The San Francisco Giants face a decision in the coming days on which player to demote when they activate Pablo Sandoval from the disabled list. Coming into this weekend, the answer seemed to be pretty obvious; Nick Noonan would go back down to get regular at-bats in Triple-A. But with the success Noonan has had, and the general lack of opportunity for fellow utility infielder Tony Abreu, the decision may be a bit more complicated than initially assumed.
Throughout the past two weeks, the Giants have dealt with injuries to both Brandon Crawford and Marco Scutaro, and have continued to trot out different players while compensating for Sandoval’s absence. With Abreu having recently joined the team, the assumption was that he would get a quality opportunity to play. He did pick up several starts at second while Scutaro was hurt and put together some quality at-bats. However, his playing time has slowly decreased since then. Since Scutaro returned Tuesday, Abreu has only received one start, coming at third while Joaquin Arias shifted to short. His bat has cooled off as well, as he was one for his last 10 coming into Saturday’s game with his average down to .276.
Meanwhile, Noonan has started all three games at third base during the Giants’ series against the Miami Marlins, and has capitalized on the opportunity. After a rough stretch at the plate, Noonan is now 6-for-24 since his brief demotion and prompt recall from Fresno. In addition, he has flashed spectacular defensive skill at third, an area in which he clearly has an advantage over Abreu. While it is conceivable that manager Bruce Bochy has played Noonan more in an effort to keep him in a rhythm, it would seem that if he thought Abreu was the better player, he would be starting him, or at least splitting their time evenly.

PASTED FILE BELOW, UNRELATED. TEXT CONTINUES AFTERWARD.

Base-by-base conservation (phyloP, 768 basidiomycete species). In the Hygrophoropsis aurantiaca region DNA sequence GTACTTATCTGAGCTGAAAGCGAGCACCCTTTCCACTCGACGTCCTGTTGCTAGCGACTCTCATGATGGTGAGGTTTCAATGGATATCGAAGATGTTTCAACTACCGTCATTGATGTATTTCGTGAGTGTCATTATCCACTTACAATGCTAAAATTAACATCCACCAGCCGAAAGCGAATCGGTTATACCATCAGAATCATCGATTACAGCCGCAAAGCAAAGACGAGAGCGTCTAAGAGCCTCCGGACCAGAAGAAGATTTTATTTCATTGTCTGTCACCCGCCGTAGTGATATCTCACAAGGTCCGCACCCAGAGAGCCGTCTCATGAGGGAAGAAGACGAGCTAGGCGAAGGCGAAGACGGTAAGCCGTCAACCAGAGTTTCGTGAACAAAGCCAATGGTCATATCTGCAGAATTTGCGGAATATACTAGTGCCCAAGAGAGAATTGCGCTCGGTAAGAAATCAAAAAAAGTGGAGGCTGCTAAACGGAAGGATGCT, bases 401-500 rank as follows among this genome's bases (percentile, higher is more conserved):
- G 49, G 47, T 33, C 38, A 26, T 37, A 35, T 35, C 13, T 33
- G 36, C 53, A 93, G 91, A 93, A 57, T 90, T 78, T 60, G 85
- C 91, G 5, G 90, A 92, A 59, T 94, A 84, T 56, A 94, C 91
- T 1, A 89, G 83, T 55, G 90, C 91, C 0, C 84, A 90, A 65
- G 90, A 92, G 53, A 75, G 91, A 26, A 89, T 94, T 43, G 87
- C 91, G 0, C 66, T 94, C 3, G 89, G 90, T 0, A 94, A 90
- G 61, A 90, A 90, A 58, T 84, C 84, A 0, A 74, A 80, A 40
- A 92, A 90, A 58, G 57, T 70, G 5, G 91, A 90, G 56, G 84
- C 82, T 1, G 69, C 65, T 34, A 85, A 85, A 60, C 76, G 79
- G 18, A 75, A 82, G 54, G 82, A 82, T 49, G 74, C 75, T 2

If the Giants care about retaining Abreu, they would be taking a risk by keeping Noonan following Sandoval’s return. Abreu is out of options and therefore would have to pass through waivers to return to the minors, while Noonan is a rookie and could be optioned without consequence. That being said, it seems that Abreu’s knee is still preventing him from being able to play on a daily basis, and the Giants could place him on the 15-day disabled list to clear a spot for Sandoval if they so desired.
If the Giants are going to make their decision strictly based on who is the better player, Noonan seems to serve as a better option off the bench. He is superior to Abreu defensively and has shown a knack for taking good at-bats, even if they don’t always result in hits. While Abreu is the better all-around hitter, he is more impatient at the plate. In addition, he is a serious downgrade from Noonan as a third baseman, and probably does not have the range to play shortstop like Noonan is capable of doing.
While it is a bit soon for the Giants to be giving up on him or pushing him to the backburner, it would not be surprising to see the Giants remove Abreu, not Noonan, from the roster when Sandoval ultimately is activated.